We have lost the plot when it comes to migration. In our collective consciousness, the term ‘migration’ conjures up images of hordes of refugees fleeing ‘their’ country, escaping on rafts and coming to invade ‘ours’. When we think of migration, we think of (largely unwanted) immigration and its ills.
We’ve got it all wrong. Far from being abnormal, the act of going in search of a better life is at the core of the human experience. And now a new kind of nomad is emerging.
What used to be a movement largely from east to west, south to north, developing to developed country is becoming more of a multilateral phenomenon with each passing day. Young people from everywhere are moving everywhere, from south to south, within and between continents. They are moving to where they expect to improve their lives and are turning the world into a beauty contest of cities and regions and companies vying to attract them.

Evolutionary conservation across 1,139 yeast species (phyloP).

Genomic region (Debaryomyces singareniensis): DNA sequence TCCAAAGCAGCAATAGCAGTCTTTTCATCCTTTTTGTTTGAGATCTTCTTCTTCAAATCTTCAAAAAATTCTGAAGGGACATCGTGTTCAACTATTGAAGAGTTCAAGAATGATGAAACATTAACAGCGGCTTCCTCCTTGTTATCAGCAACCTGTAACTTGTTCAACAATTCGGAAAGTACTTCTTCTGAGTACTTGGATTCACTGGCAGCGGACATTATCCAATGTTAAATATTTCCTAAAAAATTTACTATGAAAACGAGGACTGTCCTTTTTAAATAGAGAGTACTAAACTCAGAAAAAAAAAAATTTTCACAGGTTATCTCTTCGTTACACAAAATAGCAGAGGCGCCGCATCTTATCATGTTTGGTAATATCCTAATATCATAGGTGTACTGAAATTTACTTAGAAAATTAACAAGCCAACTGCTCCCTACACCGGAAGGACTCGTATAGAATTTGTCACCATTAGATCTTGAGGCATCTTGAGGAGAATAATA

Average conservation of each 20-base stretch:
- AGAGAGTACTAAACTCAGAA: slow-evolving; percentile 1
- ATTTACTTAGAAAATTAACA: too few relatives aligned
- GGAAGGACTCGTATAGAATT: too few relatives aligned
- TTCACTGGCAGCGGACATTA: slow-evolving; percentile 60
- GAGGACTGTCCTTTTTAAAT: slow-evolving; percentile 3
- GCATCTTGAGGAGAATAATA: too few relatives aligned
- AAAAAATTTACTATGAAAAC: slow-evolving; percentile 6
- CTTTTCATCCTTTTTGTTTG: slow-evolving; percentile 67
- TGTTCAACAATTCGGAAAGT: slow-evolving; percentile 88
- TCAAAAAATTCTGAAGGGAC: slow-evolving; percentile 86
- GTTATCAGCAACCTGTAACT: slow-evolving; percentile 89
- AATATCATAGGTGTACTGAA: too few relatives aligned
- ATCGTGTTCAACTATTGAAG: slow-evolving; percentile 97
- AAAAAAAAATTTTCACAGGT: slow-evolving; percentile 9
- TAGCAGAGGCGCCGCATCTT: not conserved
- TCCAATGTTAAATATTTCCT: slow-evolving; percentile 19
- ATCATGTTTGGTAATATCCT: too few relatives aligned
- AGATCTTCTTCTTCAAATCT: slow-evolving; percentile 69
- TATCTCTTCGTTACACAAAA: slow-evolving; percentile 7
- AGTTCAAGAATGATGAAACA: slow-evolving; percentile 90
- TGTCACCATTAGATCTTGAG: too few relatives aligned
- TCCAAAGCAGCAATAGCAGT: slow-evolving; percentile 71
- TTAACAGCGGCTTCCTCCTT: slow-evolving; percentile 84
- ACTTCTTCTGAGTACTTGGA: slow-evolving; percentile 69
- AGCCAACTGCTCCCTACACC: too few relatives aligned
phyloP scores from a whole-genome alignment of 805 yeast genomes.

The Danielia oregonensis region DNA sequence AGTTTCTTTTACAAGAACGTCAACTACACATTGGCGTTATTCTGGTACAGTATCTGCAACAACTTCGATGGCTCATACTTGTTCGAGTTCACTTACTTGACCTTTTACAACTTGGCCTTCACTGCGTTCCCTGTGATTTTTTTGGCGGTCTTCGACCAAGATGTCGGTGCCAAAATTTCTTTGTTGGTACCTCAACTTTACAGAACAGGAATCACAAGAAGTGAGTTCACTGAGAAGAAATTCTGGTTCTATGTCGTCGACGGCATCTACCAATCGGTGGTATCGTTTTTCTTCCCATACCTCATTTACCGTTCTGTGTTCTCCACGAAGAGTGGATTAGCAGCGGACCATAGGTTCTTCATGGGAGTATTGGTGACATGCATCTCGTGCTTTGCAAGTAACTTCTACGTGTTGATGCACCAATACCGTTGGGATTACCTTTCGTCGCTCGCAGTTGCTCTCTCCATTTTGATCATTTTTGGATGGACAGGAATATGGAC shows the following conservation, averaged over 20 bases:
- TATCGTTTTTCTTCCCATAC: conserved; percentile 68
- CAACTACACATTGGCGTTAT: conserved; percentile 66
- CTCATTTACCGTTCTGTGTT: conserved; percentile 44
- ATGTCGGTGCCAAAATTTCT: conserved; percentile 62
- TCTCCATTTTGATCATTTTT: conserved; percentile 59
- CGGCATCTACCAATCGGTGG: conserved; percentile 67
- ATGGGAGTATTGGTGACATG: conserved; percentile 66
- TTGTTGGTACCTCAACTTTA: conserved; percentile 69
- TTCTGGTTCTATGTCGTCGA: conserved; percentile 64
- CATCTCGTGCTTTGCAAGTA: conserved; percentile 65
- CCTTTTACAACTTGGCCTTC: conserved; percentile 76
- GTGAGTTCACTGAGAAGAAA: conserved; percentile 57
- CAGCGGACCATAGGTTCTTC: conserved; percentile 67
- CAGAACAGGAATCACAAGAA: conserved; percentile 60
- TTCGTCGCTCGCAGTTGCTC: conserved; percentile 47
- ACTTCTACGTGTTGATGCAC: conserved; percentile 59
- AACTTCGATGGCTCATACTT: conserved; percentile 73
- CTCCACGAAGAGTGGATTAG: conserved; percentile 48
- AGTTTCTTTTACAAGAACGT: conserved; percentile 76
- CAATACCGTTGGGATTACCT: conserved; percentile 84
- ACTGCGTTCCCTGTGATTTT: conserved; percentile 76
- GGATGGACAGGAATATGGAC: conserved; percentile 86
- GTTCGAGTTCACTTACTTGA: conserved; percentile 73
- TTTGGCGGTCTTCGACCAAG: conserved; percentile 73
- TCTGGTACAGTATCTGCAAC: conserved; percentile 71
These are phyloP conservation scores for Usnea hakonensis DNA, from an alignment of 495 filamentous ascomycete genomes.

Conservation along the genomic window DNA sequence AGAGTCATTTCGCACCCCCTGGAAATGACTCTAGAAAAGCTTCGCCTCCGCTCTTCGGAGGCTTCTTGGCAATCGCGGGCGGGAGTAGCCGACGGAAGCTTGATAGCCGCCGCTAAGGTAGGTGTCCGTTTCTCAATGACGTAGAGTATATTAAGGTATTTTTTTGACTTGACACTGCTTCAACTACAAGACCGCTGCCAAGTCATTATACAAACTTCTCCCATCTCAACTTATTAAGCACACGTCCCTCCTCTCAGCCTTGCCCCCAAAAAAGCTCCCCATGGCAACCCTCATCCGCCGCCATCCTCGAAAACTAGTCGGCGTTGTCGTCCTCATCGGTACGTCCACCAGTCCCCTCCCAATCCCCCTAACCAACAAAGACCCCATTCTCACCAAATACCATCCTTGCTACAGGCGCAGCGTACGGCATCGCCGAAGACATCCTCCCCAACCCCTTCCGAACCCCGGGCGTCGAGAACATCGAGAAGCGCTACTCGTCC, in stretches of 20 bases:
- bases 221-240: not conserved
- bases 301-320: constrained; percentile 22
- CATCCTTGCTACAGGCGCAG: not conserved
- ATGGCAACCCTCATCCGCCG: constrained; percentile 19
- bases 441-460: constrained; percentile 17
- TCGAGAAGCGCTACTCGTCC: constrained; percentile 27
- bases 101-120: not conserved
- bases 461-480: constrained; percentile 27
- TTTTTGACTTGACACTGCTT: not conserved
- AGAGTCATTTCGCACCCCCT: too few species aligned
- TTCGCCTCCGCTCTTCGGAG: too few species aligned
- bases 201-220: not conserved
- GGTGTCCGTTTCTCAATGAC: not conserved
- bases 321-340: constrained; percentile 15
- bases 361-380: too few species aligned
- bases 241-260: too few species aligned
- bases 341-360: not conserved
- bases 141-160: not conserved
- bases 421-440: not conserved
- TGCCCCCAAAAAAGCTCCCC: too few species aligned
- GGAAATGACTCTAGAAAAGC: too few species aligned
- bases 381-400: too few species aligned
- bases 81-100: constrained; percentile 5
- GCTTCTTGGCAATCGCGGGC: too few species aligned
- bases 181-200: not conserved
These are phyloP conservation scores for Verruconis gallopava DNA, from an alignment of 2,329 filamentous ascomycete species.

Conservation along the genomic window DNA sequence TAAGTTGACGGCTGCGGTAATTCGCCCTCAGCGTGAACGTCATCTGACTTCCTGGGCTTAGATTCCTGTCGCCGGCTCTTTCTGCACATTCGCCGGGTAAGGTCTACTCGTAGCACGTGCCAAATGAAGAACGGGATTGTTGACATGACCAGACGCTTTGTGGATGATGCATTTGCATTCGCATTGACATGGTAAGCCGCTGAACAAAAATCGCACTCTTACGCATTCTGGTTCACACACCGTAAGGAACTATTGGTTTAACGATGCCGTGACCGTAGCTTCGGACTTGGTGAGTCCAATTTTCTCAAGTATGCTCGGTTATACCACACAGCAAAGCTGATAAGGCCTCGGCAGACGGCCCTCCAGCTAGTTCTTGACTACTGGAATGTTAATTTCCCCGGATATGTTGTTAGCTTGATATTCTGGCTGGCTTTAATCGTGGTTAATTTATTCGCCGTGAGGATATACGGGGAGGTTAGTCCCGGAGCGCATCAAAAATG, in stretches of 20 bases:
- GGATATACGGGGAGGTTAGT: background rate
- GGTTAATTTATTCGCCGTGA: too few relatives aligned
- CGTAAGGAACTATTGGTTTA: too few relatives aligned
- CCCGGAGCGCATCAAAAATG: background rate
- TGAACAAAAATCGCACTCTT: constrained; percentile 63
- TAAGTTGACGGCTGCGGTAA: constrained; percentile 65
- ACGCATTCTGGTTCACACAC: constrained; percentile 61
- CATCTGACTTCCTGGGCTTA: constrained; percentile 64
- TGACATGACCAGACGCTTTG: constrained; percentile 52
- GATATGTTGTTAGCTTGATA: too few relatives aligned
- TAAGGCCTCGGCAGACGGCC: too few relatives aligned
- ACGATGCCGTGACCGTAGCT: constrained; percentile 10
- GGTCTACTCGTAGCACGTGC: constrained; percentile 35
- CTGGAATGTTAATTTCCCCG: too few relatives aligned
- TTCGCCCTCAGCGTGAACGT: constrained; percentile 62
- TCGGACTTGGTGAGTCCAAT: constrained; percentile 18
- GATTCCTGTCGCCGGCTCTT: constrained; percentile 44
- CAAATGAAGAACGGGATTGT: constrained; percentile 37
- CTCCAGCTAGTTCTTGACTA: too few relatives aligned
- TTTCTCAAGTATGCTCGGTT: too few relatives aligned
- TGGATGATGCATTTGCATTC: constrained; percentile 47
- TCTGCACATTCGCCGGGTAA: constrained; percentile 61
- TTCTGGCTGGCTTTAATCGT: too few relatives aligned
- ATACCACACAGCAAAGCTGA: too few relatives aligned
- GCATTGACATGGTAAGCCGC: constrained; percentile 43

They are doing so because movement has become a key to their emancipation. After centuries of becoming sedentary, the future of humanity and the key to its enlightenment in the 21st century lies in re-embracing nomadism. Migration fosters the qualities that will allow our children to flourish and succeed.
Our times require more migration, not less. Part memoir, part generational manifesto, The New Nomad is both the chronicle of this revolution and a call to embrace it.